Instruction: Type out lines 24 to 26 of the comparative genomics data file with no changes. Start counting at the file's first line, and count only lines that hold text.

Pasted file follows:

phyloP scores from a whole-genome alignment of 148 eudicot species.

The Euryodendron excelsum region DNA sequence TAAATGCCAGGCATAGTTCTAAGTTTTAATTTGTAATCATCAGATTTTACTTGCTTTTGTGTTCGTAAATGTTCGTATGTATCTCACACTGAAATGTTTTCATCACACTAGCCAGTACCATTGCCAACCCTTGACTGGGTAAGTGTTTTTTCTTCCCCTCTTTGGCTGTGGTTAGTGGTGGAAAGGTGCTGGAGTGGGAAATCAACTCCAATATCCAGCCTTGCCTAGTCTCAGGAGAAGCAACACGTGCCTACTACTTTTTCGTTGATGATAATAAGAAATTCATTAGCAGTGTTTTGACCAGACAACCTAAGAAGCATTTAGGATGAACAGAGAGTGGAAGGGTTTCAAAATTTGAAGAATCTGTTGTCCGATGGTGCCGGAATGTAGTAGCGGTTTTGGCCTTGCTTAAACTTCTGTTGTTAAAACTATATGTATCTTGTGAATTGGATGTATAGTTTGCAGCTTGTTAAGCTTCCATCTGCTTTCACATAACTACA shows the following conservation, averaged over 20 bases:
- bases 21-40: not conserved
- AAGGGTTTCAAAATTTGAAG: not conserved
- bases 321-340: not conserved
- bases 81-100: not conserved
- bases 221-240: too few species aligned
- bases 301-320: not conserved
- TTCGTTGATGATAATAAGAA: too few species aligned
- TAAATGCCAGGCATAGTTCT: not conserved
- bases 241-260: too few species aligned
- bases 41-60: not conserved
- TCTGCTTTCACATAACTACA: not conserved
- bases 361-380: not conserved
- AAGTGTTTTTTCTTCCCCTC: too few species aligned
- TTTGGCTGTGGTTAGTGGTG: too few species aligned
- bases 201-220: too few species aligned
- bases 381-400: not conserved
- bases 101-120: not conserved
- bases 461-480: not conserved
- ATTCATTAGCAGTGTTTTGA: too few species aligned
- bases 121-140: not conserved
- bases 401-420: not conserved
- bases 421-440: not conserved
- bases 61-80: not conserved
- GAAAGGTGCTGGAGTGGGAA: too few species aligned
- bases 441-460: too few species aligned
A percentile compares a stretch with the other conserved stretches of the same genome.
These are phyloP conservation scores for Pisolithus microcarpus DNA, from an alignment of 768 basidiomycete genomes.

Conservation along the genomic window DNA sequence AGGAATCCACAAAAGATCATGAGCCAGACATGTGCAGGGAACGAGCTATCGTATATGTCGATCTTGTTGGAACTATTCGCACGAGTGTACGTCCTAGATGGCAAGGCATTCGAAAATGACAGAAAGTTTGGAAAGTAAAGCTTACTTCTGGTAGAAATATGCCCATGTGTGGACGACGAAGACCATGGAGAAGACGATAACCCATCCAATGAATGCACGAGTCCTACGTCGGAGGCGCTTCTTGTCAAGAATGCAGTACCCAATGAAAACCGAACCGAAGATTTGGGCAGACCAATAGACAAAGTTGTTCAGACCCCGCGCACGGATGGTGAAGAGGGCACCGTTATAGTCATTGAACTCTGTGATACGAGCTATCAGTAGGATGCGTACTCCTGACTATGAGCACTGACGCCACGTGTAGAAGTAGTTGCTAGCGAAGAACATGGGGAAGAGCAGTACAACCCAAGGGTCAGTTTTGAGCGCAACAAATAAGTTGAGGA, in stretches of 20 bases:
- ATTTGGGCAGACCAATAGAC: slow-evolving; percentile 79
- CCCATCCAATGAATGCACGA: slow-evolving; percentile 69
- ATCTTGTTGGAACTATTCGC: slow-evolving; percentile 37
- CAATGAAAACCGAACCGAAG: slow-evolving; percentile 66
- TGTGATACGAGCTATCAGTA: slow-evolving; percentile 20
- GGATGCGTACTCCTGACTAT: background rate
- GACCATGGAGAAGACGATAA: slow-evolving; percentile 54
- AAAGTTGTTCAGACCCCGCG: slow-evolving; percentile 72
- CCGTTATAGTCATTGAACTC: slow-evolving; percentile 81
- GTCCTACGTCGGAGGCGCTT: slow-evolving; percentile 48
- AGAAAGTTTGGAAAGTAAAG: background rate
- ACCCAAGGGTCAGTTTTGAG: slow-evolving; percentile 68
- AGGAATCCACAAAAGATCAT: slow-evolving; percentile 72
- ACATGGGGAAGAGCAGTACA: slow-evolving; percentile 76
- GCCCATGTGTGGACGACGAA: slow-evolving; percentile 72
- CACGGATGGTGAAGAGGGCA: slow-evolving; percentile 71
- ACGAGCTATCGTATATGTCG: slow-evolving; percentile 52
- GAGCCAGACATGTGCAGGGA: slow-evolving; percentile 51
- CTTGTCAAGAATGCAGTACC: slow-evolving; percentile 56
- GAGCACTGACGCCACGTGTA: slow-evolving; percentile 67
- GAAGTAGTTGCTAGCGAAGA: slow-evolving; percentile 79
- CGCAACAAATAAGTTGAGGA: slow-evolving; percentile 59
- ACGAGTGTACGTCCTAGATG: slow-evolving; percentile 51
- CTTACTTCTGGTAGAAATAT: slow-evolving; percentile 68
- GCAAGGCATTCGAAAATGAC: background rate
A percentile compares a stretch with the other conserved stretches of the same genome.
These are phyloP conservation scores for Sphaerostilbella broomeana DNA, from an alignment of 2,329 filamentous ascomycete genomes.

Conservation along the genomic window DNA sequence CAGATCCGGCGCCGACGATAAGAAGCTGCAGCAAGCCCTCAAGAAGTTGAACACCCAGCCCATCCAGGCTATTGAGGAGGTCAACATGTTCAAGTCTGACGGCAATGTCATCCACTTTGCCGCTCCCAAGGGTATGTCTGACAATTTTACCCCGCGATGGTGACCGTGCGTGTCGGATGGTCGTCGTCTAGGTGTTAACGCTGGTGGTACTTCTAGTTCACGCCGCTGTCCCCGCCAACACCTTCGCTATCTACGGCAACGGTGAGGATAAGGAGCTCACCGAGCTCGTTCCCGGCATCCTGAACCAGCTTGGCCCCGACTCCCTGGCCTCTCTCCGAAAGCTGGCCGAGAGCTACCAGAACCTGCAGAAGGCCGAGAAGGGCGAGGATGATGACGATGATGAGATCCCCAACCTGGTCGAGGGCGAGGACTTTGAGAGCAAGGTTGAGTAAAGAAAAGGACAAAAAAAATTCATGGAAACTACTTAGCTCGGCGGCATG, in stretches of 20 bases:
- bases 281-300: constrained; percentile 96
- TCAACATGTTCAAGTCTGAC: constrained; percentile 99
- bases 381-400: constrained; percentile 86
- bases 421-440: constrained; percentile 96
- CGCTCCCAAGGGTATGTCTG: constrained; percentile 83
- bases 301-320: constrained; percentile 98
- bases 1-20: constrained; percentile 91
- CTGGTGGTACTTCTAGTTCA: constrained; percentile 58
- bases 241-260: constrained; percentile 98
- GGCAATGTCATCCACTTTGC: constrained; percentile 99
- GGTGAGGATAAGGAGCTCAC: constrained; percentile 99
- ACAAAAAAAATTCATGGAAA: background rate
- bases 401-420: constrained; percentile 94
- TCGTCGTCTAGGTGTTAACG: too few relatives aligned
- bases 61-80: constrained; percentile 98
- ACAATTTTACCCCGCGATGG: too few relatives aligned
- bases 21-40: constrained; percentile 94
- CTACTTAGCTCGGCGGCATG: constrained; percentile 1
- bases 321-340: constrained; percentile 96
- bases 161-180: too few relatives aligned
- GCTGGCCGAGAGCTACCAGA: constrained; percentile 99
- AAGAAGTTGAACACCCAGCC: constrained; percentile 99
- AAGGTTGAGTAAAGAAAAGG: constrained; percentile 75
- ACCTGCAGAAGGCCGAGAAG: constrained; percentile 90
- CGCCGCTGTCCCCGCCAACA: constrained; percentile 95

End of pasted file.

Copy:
- bases 421-440: not conserved
- bases 61-80: not conserved
- GAAAGGTGCTGGAGTGGGAA: too few species aligned